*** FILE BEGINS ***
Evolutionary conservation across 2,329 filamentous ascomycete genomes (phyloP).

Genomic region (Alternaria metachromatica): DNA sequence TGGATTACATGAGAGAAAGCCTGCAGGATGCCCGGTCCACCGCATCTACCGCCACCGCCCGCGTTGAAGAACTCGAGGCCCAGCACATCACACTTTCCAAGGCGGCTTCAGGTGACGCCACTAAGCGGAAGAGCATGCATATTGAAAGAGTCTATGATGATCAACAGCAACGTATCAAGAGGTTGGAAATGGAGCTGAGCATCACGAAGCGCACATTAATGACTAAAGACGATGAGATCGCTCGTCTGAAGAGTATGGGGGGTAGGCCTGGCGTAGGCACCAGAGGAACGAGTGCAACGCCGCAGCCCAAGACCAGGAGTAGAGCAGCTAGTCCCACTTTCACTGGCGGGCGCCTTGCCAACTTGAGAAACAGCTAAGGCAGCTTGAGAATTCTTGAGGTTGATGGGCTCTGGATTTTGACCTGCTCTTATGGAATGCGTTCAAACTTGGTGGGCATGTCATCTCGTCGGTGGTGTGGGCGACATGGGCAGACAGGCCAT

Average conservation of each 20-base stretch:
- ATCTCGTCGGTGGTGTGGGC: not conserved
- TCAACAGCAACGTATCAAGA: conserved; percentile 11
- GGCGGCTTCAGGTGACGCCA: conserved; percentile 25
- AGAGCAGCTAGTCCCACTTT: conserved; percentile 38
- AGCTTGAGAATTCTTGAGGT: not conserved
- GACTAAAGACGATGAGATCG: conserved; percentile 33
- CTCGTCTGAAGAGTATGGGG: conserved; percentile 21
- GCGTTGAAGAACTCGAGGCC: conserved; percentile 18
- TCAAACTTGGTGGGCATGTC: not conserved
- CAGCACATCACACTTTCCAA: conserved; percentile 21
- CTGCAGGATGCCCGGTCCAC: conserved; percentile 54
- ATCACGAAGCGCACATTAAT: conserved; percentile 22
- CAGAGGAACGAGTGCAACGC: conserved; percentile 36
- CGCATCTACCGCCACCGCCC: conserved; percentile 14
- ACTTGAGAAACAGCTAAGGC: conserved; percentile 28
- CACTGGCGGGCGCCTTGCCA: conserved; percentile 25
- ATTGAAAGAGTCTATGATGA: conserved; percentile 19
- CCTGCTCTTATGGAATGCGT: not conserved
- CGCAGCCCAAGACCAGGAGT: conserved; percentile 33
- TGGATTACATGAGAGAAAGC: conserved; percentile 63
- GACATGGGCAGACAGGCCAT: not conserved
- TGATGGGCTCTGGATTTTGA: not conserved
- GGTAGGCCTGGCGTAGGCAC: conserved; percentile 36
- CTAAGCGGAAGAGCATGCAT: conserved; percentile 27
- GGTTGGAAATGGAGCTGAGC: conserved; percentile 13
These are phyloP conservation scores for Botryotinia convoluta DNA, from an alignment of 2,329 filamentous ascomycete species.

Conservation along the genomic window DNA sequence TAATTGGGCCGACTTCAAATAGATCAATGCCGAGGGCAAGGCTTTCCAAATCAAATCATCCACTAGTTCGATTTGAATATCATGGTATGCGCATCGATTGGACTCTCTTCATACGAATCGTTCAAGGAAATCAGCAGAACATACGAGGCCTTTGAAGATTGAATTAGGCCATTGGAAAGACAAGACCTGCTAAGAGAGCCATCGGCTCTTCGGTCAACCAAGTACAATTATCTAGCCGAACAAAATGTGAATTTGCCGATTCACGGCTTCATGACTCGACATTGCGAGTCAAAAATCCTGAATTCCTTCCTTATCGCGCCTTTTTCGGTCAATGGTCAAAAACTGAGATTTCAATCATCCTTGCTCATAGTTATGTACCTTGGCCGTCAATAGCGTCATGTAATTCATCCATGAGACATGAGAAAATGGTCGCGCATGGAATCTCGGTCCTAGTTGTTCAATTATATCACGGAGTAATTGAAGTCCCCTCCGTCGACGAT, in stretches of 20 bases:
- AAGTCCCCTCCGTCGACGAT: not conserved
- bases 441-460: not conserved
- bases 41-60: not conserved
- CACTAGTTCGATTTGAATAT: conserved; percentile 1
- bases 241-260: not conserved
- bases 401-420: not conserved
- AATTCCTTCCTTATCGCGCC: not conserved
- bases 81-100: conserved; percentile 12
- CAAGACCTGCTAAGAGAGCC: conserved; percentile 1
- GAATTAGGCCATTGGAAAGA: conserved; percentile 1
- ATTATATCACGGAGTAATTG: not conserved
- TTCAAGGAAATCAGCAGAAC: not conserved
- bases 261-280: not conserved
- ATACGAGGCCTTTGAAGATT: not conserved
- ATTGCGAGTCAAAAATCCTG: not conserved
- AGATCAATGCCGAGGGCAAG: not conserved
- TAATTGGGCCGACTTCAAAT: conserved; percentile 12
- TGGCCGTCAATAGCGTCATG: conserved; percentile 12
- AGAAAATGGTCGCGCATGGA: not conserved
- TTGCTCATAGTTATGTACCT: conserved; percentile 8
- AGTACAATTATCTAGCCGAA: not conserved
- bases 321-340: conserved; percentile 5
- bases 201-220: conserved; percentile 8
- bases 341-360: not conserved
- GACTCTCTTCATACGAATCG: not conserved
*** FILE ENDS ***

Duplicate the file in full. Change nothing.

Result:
Evolutionary conservation across 2,329 filamentous ascomycete genomes (phyloP).

Genomic region (Alternaria metachromatica): DNA sequence TGGATTACATGAGAGAAAGCCTGCAGGATGCCCGGTCCACCGCATCTACCGCCACCGCCCGCGTTGAAGAACTCGAGGCCCAGCACATCACACTTTCCAAGGCGGCTTCAGGTGACGCCACTAAGCGGAAGAGCATGCATATTGAAAGAGTCTATGATGATCAACAGCAACGTATCAAGAGGTTGGAAATGGAGCTGAGCATCACGAAGCGCACATTAATGACTAAAGACGATGAGATCGCTCGTCTGAAGAGTATGGGGGGTAGGCCTGGCGTAGGCACCAGAGGAACGAGTGCAACGCCGCAGCCCAAGACCAGGAGTAGAGCAGCTAGTCCCACTTTCACTGGCGGGCGCCTTGCCAACTTGAGAAACAGCTAAGGCAGCTTGAGAATTCTTGAGGTTGATGGGCTCTGGATTTTGACCTGCTCTTATGGAATGCGTTCAAACTTGGTGGGCATGTCATCTCGTCGGTGGTGTGGGCGACATGGGCAGACAGGCCAT

Average conservation of each 20-base stretch:
- ATCTCGTCGGTGGTGTGGGC: not conserved
- TCAACAGCAACGTATCAAGA: conserved; percentile 11
- GGCGGCTTCAGGTGACGCCA: conserved; percentile 25
- AGAGCAGCTAGTCCCACTTT: conserved; percentile 38
- AGCTTGAGAATTCTTGAGGT: not conserved
- GACTAAAGACGATGAGATCG: conserved; percentile 33
- CTCGTCTGAAGAGTATGGGG: conserved; percentile 21
- GCGTTGAAGAACTCGAGGCC: conserved; percentile 18
- TCAAACTTGGTGGGCATGTC: not conserved
- CAGCACATCACACTTTCCAA: conserved; percentile 21
- CTGCAGGATGCCCGGTCCAC: conserved; percentile 54
- ATCACGAAGCGCACATTAAT: conserved; percentile 22
- CAGAGGAACGAGTGCAACGC: conserved; percentile 36
- CGCATCTACCGCCACCGCCC: conserved; percentile 14
- ACTTGAGAAACAGCTAAGGC: conserved; percentile 28
- CACTGGCGGGCGCCTTGCCA: conserved; percentile 25
- ATTGAAAGAGTCTATGATGA: conserved; percentile 19
- CCTGCTCTTATGGAATGCGT: not conserved
- CGCAGCCCAAGACCAGGAGT: conserved; percentile 33
- TGGATTACATGAGAGAAAGC: conserved; percentile 63
- GACATGGGCAGACAGGCCAT: not conserved
- TGATGGGCTCTGGATTTTGA: not conserved
- GGTAGGCCTGGCGTAGGCAC: conserved; percentile 36
- CTAAGCGGAAGAGCATGCAT: conserved; percentile 27
- GGTTGGAAATGGAGCTGAGC: conserved; percentile 13
These are phyloP conservation scores for Botryotinia convoluta DNA, from an alignment of 2,329 filamentous ascomycete species.

Conservation along the genomic window DNA sequence TAATTGGGCCGACTTCAAATAGATCAATGCCGAGGGCAAGGCTTTCCAAATCAAATCATCCACTAGTTCGATTTGAATATCATGGTATGCGCATCGATTGGACTCTCTTCATACGAATCGTTCAAGGAAATCAGCAGAACATACGAGGCCTTTGAAGATTGAATTAGGCCATTGGAAAGACAAGACCTGCTAAGAGAGCCATCGGCTCTTCGGTCAACCAAGTACAATTATCTAGCCGAACAAAATGTGAATTTGCCGATTCACGGCTTCATGACTCGACATTGCGAGTCAAAAATCCTGAATTCCTTCCTTATCGCGCCTTTTTCGGTCAATGGTCAAAAACTGAGATTTCAATCATCCTTGCTCATAGTTATGTACCTTGGCCGTCAATAGCGTCATGTAATTCATCCATGAGACATGAGAAAATGGTCGCGCATGGAATCTCGGTCCTAGTTGTTCAATTATATCACGGAGTAATTGAAGTCCCCTCCGTCGACGAT, in stretches of 20 bases:
- AAGTCCCCTCCGTCGACGAT: not conserved
- bases 441-460: not conserved
- bases 41-60: not conserved
- CACTAGTTCGATTTGAATAT: conserved; percentile 1
- bases 241-260: not conserved
- bases 401-420: not conserved
- AATTCCTTCCTTATCGCGCC: not conserved
- bases 81-100: conserved; percentile 12
- CAAGACCTGCTAAGAGAGCC: conserved; percentile 1
- GAATTAGGCCATTGGAAAGA: conserved; percentile 1
- ATTATATCACGGAGTAATTG: not conserved
- TTCAAGGAAATCAGCAGAAC: not conserved
- bases 261-280: not conserved
- ATACGAGGCCTTTGAAGATT: not conserved
- ATTGCGAGTCAAAAATCCTG: not conserved
- AGATCAATGCCGAGGGCAAG: not conserved
- TAATTGGGCCGACTTCAAAT: conserved; percentile 12
- TGGCCGTCAATAGCGTCATG: conserved; percentile 12
- AGAAAATGGTCGCGCATGGA: not conserved
- TTGCTCATAGTTATGTACCT: conserved; percentile 8
- AGTACAATTATCTAGCCGAA: not conserved
- bases 321-340: conserved; percentile 5
- bases 201-220: conserved; percentile 8
- bases 341-360: not conserved
- GACTCTCTTCATACGAATCG: not conserved